Kander and Ebb's first theatrical collaboration, the Golden Gate, never opened on Broadway. However, the score convinced Harold Prince, the producer from A Family Affair (1962), to hire the pair for his next production called Flora, the Red Menace. The show opened at the Alvin Theatre in 1965. While it was not a hit, the experience solidified the team of Kander and Ebb. The show was the Broadway debut for the young Liza Minnelli, who would also work with Kander and Ebb again.
Kander and Ebb worked with Harold Prince the following year on the production that brought the pair fame. On November 20, 1966 Cabaret opened at the Broadhurst Theatre and ran for 1,166 performances. The story about a relationship between a German cabaret performer and an American writer in pre-Nazi Berlin was based on the book Berlin Stories by Christopher Isherwood and the play I Am a Camera by John Van Druten. The show won the 1966 Antoinette Perry (Tony) Award for best musical and Kander and Ebb won for best score. In 1972 Cabaret was adapted into a film starring Liza Minnelli and won several Oscars. The play was revived at the Imperial Theatre in 1987 with some of the original cast returning to their same roles. It was revived again in 1998 when it won another Tony for best revival.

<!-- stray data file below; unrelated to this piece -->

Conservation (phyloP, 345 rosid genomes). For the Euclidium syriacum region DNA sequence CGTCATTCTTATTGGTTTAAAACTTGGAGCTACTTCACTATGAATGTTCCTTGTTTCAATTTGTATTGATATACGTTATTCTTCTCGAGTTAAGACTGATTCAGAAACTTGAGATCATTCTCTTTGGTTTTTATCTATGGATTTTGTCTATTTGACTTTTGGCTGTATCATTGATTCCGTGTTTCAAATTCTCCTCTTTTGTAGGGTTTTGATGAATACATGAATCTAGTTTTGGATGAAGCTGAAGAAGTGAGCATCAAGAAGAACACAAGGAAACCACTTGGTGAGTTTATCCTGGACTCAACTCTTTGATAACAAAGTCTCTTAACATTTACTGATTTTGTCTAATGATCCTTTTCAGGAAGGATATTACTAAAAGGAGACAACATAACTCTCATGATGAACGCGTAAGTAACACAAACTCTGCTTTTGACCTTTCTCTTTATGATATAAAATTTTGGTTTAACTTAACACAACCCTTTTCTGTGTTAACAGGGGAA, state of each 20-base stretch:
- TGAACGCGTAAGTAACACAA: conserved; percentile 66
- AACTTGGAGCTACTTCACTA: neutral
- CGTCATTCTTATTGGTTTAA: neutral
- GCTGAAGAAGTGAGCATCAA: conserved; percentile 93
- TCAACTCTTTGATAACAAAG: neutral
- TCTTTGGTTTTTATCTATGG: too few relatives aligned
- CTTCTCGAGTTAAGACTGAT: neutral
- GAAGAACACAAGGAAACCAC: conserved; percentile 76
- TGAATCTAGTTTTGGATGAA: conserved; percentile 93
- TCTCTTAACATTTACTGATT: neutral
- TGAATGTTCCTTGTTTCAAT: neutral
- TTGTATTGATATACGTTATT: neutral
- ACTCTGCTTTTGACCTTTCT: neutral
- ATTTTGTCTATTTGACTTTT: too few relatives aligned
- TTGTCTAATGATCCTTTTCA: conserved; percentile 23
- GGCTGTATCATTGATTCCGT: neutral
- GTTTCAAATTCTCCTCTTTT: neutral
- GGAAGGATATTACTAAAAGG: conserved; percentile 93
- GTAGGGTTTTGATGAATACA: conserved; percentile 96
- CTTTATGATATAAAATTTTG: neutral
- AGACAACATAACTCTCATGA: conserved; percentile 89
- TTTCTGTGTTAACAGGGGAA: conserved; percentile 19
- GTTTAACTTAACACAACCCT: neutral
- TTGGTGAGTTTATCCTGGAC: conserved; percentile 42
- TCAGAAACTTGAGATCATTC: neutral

After the success of Cabaret the partnership of Kander and Ebb was strengthened, and they continued to work together on Broadway. In 1968 they wrote the music for The Happy Time, produced at the Broadway Theatre, and for Zorba, produced at the Imperial Theatre. In 1971 the team wrote music for 70, Girls, 70 at the Broadhurst Theatre.
Their next big Broadway success came in 1975 with the help of Bob Fosse and Chicago. This musical was based on a 1926 play written by Maurine Dallas Watkins, a reporter for the Chicago Tribune. It was a story about a chorus girl who murdered her husband and then used the ensuing trial to boost her show business career. The show opened on June 3, 1975 at the 46th Street Theatre and ran for 898 performances. It starred Gwen Verdon, Chita Rivera, and Jerry Orbach and included the popular songs All That Jazz and Razzle Dazzle. While the musical was nominated for eleven Tony Awards, it did not win any because of the overwhelming success of A Chorus Line. However, the show was revived in 1997 and won six Tony Awards, including Best Revival, Best Choreography, and Best Direction.